We live in a time of both urgency and hesitation, divided in this moment of collective crisis.
While we dream of a reboot, the journey of recovery comes with an associated sense of both anxiety and imagination. Through the painterly process, Ekaterina Dimieva articulates her work abstractly to explore the world of fantasy, imagination, and the current state of recovery.
She explains her hopeful approach to apprehending the post-pandemic world.
“Yearning, dreaming, and hoping are now more important than ever,” states Dimieva.
“The utopian imagination tends to stir when the world feels shaky, unsafe and wrecked. The pandemic destroyed our familiar pattern of life, and we are now in the process of rebuilding.
“This is the moment to rethink and reset our values and shift our priorities.
“We can use utopia as a tool to create a vision and build hope for the future.”
By exerting pressure on the audience to reconsider their place in the world, Dimieva employs the power of perception and transformation, to engage our capacity for manifesting and fabricating blue skies.
Her exhibition Wild Spring, currently on show at Tāmaki Makaurau's Allpress Gallery reflects some of the aspirational ideas about our collective futures.
Ekaterina Dimieva, Big Wild, 1500 x 1200mm, acrylic on canvas. Photo: Supplied.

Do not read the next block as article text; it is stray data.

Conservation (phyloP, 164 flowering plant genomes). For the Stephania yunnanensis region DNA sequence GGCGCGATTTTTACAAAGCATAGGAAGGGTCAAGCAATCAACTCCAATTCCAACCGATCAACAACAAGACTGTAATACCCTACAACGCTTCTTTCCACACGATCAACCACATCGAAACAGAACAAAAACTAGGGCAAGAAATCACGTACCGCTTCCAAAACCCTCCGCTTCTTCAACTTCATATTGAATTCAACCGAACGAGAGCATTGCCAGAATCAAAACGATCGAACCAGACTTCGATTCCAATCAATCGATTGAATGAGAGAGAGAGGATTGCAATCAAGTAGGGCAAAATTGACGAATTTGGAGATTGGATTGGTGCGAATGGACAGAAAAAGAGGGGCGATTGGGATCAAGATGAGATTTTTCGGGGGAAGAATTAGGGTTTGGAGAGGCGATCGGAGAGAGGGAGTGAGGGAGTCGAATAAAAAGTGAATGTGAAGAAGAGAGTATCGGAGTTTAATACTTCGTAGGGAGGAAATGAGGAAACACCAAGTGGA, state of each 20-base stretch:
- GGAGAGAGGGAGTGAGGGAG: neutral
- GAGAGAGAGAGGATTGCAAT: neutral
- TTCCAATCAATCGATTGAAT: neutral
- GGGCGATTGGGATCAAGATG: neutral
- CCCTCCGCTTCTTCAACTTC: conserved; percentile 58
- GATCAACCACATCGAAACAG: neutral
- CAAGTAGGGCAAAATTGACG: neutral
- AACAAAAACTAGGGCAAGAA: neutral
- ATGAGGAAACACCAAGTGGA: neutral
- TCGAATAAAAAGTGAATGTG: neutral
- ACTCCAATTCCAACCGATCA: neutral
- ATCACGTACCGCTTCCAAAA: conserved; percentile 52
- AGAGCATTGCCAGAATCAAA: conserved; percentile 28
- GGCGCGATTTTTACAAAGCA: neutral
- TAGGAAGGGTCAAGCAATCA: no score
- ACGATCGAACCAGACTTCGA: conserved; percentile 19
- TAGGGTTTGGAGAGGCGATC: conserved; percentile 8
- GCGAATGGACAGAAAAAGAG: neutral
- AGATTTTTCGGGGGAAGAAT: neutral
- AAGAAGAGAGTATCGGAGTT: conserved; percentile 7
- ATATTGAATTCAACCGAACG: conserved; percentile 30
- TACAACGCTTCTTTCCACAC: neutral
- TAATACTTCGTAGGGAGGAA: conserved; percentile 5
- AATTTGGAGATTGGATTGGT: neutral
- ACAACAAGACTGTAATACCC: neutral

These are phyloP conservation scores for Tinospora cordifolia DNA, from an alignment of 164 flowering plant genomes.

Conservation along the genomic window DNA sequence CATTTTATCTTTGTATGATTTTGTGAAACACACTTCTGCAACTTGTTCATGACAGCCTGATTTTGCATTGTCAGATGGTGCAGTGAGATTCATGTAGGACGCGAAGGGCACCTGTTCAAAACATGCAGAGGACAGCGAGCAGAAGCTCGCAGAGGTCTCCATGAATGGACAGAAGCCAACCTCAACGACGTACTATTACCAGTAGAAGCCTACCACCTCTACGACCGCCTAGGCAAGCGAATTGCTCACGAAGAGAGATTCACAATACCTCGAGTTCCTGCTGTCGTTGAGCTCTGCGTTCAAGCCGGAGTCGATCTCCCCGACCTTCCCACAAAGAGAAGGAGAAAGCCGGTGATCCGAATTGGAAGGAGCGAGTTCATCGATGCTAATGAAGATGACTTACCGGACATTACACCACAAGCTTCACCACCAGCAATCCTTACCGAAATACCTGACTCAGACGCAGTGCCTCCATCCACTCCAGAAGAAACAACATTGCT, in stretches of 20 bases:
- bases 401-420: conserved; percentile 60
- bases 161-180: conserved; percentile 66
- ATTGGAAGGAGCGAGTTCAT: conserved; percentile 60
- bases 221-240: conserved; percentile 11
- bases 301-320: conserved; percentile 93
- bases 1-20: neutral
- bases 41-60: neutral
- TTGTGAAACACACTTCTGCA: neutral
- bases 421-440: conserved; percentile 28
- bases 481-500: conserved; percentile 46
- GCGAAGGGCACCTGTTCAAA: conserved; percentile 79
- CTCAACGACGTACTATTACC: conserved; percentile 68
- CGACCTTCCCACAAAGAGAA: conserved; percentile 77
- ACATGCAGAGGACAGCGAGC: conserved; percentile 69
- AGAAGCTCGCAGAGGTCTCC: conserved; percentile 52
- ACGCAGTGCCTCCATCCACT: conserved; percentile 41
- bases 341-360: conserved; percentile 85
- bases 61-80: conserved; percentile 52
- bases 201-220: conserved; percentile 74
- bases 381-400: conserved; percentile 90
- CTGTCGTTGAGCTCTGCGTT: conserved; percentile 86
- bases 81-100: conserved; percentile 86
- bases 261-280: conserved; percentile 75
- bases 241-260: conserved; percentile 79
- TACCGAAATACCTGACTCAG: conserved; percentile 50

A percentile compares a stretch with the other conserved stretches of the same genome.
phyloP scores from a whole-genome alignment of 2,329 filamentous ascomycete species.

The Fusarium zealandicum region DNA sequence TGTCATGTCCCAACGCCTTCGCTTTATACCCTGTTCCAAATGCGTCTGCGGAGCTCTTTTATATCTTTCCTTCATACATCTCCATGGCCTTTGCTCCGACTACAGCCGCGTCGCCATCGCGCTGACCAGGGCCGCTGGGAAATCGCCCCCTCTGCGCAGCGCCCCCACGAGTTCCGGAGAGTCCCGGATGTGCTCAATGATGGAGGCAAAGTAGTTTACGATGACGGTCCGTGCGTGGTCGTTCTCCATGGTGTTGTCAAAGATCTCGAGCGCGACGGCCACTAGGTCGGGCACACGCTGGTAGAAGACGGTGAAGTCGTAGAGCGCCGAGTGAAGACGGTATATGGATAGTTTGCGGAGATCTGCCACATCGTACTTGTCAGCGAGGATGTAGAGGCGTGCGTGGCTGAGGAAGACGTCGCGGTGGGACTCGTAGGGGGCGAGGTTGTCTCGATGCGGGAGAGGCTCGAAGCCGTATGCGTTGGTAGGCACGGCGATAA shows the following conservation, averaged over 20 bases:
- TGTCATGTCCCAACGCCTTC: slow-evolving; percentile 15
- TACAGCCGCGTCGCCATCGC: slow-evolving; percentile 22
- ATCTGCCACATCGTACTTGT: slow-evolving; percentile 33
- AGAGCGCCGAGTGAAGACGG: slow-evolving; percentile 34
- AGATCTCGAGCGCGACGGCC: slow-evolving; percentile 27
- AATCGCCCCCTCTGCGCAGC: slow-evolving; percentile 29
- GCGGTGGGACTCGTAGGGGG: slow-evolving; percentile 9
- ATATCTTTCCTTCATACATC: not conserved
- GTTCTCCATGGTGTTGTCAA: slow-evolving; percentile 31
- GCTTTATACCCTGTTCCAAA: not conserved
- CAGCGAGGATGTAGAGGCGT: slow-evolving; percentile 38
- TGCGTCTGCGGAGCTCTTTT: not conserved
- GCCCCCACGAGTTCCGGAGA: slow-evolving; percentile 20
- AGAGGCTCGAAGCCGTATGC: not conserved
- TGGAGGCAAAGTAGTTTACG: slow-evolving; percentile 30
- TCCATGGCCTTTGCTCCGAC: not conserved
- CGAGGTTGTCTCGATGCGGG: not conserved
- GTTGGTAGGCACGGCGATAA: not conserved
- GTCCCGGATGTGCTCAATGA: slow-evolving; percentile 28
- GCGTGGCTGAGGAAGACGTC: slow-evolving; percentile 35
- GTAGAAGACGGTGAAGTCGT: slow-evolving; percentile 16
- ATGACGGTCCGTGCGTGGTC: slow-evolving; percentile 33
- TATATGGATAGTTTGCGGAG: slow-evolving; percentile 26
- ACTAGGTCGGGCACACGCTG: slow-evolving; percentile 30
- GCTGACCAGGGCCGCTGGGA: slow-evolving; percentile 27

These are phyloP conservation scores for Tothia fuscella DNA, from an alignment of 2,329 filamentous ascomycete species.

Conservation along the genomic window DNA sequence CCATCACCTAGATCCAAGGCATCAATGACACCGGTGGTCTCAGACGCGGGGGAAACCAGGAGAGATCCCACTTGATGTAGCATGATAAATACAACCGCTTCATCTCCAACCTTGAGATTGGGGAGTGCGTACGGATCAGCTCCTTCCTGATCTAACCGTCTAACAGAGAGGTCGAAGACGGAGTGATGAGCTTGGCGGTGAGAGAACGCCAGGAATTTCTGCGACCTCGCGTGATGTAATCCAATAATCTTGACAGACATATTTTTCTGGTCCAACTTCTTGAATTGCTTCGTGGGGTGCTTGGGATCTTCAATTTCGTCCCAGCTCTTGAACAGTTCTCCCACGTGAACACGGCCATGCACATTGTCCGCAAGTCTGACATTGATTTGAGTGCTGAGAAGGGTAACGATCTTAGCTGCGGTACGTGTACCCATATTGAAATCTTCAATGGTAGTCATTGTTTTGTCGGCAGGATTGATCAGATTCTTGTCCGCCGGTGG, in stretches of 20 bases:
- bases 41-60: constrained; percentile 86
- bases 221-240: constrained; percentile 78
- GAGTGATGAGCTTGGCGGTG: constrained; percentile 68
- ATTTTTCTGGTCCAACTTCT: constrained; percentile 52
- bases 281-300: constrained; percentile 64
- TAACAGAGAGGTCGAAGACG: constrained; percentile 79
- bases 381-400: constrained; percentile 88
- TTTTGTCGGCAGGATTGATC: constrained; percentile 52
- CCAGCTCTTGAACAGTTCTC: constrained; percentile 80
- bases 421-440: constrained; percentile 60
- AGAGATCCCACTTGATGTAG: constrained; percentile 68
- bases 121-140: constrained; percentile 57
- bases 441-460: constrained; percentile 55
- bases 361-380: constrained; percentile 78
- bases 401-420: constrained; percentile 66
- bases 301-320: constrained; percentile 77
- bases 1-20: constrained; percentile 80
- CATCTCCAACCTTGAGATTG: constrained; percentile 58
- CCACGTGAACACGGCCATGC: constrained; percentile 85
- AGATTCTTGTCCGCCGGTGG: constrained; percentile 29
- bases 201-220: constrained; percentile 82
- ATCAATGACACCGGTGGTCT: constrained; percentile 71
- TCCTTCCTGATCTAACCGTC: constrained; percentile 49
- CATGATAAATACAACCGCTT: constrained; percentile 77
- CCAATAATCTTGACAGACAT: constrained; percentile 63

They are a series of ‘Energizer Bunnies’ of empathy and enjoyment, working together in concert with our dream-like utopic agencies that directly contrast today’s highly mediated society.
It is life presented as a birthday party.
Working with colour, Dimieva draws upon her personal history and close connection to her Bulgarian origins, to explore the lens of speculative fiction and deep personal insight.
“Saturated colour was always part of my language as it is in a way related to my Eastern European background. There is no holding back - no hesitation.
“I am putting everything on the canvas. It inspires me to try and paint like myself.
“At the core of my practice is the desire for freedom, expansion, and for exuberance. It is this yearning to be seen, to be validated, to spread your wings, to soar, to be free.”
Ekaterina Dimieva, Never-ending Summer, 1500 x 1200mm, acrylic on canvas. Photo: Supplied.
Dimieva’s artistic practice is stimulating, curious, and fascinating.
It is a ritual of secret histories that connects to the process of knowledge and repetition, unraveling and unfurling of ideas.